What is Achalasia
Achalasia is a rare swallowing disorder. There are two main problems:
- The muscles of the lower oesophagus (the passage from your mouth to your stomach) do not
work effectively and your food is not pushed down into your stomach.
- The muscle sphincter at the lower end of your oesophagus, which should open to allow the
food into your stomach and prevent it flowing backwards, does not function effectively.
What are the symptoms of Achalasia?
Achalasia generally has a slow onset and tends to gradually worsen over time. The main symptoms are:
- difficulty swallowing;
- vomiting and regurgitating food immediately after a meal;
- unintentional loss of weight;
- chest pain that is worse after a meal;
- feeling full after only a small amount of food;
- coughing due to food and fluid entering the windpipe and lungs.
For more information on Achalasia please see the Oesophageal Patients’ Association information leaflet on the condition. It contains lots of relevant information. https://www.opa.org.uk/downloads/achalasia/patient-guide-to-achalasia-2018.pdf
What are the main treatment options?
The main treatment options are:
- Balloon dilatation
- Surgery – Heller’s laparoscopic cardiomyotomy
- Botox injections
- Per-oral Endoscopic Myotomy (POEM)
1. Balloon dilatation
The muscle at the lower end of your oesophagus can be stretched or dilated using a special balloon during the endoscopy and will relieve symptoms for many people. Treatment may have to be repeated more than once.
The procedure can be performed under sedation or a general anaesthetic. An endoscope is gently passed down into your oesophagus and any residual food or fluid will be suctioned away. A guidewire is passed down through the endoscope, the endoscope is removed, then the balloon is passed over the guidewire into the correct position. The balloon is then inflated for a short time, approximately 2 minutes, then deflated and removed.
The endoscopist then looks at the area again with the endoscope to check everything is satisfactory.
What are the complications of balloon dilation?
- Chest infection or pneumonia if food or fluid residue is inhaled into the lungs.
• Bleeding due to a crack or damage.
• Acid reflux because the muscle sphincter will now be relaxed and may allow stomach acid to leak back up into the oesophagus.
• Perforation of the oesophagus – luckily this is uncommon (2-3%). But if it occurs it will mean admitting you to hospital to treatment with intravenous fluids and antibiotics and in severe cases, surgery to repair the damage.
2. Laparoscopic Heller’s cardiomyotomy
The Heller myotomy is a laparoscopic (minimally invasive) surgical procedure used to treat achalasia. It is essentially an esophagomyotomy, the cutting the esophageal sphincter muscle, performed laparoscopically. The operation’s success rate is very high and usually permanent. A small number of patients may need additional treatment.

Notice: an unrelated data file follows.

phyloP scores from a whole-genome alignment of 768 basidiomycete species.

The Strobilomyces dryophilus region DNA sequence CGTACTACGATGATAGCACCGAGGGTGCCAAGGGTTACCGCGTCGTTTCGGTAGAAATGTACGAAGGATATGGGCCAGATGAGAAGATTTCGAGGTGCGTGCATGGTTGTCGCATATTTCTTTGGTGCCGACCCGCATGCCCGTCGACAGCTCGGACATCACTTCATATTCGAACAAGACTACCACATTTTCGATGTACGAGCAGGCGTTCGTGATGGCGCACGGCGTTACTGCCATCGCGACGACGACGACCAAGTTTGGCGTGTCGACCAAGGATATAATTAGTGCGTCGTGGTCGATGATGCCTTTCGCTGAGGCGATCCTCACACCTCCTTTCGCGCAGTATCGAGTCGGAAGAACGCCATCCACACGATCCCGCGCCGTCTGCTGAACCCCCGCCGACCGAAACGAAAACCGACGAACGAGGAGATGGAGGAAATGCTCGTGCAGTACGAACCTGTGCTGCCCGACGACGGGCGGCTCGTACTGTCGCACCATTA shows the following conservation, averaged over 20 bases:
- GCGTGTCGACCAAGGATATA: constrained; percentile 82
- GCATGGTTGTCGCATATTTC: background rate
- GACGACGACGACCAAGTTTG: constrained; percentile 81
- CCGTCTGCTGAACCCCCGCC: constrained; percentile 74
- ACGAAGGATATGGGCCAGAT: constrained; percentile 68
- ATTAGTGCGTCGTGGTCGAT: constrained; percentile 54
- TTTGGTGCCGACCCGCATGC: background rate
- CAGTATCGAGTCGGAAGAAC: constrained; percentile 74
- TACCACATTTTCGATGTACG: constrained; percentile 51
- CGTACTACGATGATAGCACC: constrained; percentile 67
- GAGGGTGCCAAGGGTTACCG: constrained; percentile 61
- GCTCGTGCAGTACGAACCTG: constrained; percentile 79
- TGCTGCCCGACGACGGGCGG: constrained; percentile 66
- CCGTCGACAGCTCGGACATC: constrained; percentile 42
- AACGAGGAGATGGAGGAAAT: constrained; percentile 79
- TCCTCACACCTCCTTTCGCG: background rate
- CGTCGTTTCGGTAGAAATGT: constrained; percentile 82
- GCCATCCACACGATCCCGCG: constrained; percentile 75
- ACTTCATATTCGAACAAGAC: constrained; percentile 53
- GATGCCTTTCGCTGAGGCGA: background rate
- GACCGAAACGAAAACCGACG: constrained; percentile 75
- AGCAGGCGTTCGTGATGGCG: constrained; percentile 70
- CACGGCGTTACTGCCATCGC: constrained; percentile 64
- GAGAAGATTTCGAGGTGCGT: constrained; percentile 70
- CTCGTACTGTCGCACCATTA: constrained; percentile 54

In the procedure, several tiny incisions are made and a small scope inserted, through which miniature surgical instruments are passed. The scope is connected to a video camera which then sends a magnified image to a monitor, allowing the surgeon to envision the anatomy and manipulate the instruments.
The advantages of the Heller myotomy include:
- Less post-operative pain
- A 1-2 day hospital stay vs. up to a week with a conventioonal open procedure
- Faster recovery from surgery
- A more rapid return to work and normal activities
Please see this surgical video of Mr Griffiths performing a laparoscopic Heller’s myotomy https://vimeo.com/190615380
3. Botox injections
Botox injections are used in achalasia in patients who are not suitable for other treatments due to old age or fitness reasons. The botox drug is injected at endoscopy and it relaxes the lower oesophageal sphincter muscle to improve the patients’ swallowing. It generally lasts around 3 months, but in some patients it lasts longer. It’s a very safe treatment for achalasia, but is only a temporary solution.
4. POEM procedure
Mr Griffiths doesn’t currently perform the POEM procedure as he feels that the rates of post-procedure reflux disease are very high (up to 40-50%) and otherwise it has very few advantages over the more conventional laparoscopic Heller’s procedure. He is happy to discuss this option in the outpatient clinic and can refer to other surgeons who offer this procedure in other cities. It appears to have particular benefit in patients with Type 3 achalasia or patients who have recurrent achalasia after Heller’s myotomy.